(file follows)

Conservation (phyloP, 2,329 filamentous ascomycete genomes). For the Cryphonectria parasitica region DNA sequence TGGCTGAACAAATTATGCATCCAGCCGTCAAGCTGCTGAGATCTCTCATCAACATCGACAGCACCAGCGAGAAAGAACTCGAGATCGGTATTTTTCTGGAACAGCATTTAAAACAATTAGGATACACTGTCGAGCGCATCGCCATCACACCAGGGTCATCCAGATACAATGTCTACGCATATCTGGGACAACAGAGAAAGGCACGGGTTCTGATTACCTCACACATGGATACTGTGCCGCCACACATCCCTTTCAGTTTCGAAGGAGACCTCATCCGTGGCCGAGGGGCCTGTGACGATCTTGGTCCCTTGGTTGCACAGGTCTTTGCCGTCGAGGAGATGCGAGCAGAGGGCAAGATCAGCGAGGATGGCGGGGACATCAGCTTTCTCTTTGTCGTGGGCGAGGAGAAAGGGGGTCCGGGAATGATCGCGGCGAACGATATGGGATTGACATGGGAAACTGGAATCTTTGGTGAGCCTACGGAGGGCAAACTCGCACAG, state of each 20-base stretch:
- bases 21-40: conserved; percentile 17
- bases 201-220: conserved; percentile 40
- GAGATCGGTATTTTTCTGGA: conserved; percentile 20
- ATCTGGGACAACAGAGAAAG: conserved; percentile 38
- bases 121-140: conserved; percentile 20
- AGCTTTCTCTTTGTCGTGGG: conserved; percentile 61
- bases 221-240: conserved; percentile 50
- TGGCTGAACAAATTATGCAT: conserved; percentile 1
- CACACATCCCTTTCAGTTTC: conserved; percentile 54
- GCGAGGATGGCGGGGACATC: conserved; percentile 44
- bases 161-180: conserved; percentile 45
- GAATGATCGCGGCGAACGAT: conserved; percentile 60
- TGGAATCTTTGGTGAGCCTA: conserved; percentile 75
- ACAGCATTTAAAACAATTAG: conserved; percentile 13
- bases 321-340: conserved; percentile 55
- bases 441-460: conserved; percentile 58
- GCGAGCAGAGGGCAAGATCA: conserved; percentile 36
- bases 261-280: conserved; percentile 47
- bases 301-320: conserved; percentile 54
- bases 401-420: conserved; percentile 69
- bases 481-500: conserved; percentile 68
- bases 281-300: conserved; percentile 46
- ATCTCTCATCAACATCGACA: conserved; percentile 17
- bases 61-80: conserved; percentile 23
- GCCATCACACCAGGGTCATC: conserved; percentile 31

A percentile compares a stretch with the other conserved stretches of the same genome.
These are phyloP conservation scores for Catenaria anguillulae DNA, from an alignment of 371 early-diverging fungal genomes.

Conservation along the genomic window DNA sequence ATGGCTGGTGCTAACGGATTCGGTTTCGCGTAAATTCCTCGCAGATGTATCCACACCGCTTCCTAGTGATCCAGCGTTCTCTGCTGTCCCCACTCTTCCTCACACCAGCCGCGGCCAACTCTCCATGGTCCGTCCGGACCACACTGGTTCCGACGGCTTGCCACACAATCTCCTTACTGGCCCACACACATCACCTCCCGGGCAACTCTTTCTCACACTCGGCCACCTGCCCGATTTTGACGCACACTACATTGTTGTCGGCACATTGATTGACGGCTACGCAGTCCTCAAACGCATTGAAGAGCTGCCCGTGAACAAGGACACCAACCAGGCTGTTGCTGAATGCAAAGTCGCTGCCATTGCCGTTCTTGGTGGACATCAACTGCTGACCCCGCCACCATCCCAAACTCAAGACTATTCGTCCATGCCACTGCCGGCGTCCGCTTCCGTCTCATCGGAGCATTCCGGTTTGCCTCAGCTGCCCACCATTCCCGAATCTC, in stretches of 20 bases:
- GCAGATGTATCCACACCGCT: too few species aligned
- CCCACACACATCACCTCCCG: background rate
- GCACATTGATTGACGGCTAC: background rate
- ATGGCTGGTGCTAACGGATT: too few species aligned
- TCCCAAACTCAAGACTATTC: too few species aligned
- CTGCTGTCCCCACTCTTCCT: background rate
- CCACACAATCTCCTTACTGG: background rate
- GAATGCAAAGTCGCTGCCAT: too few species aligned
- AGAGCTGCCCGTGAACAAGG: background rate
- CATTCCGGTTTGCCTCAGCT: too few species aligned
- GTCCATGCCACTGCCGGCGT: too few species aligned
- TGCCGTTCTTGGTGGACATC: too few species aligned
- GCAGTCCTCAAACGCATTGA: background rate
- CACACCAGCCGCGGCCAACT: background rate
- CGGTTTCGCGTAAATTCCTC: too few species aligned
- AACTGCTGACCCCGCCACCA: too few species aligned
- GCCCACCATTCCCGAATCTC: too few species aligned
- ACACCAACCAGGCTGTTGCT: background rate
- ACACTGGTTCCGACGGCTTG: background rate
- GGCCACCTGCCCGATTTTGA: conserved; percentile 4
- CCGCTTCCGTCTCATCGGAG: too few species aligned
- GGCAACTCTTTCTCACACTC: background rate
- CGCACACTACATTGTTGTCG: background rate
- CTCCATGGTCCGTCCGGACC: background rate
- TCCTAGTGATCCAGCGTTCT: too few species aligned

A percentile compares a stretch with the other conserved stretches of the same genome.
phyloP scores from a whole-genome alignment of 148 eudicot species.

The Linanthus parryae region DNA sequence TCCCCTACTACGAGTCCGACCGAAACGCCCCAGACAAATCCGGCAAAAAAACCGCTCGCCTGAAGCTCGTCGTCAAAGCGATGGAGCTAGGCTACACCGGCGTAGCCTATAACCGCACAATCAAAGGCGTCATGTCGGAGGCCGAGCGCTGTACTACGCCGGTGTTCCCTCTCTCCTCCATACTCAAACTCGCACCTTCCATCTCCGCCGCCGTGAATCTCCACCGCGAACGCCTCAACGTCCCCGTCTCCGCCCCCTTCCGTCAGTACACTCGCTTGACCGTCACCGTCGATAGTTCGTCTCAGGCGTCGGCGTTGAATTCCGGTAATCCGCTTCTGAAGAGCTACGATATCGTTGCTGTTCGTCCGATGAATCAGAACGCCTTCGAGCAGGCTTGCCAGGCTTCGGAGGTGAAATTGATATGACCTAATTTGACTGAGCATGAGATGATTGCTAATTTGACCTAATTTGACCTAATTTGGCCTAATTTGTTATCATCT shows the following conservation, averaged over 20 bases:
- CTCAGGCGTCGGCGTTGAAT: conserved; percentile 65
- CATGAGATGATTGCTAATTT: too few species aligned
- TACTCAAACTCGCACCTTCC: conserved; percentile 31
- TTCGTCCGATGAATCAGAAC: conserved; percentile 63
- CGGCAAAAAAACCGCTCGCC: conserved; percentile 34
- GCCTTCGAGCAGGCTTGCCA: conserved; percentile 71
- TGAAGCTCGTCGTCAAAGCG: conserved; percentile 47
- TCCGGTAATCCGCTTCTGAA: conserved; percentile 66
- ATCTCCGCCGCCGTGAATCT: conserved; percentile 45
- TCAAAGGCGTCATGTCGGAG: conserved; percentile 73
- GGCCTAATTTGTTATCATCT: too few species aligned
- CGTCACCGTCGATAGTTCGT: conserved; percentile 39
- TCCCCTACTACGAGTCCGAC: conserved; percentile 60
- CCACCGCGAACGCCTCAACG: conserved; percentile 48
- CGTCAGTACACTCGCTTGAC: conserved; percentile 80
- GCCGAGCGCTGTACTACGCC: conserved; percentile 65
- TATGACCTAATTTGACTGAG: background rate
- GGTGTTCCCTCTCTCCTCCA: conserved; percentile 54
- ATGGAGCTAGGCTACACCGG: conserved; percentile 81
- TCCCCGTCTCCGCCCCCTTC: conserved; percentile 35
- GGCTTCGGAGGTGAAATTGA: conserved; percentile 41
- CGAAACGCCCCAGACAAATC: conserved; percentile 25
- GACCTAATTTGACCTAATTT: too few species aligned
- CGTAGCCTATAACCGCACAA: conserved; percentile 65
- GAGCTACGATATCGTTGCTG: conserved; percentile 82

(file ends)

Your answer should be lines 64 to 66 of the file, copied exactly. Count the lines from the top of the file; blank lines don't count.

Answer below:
- TGAAGCTCGTCGTCAAAGCG: conserved; percentile 47
- TCCGGTAATCCGCTTCTGAA: conserved; percentile 66
- ATCTCCGCCGCCGTGAATCT: conserved; percentile 45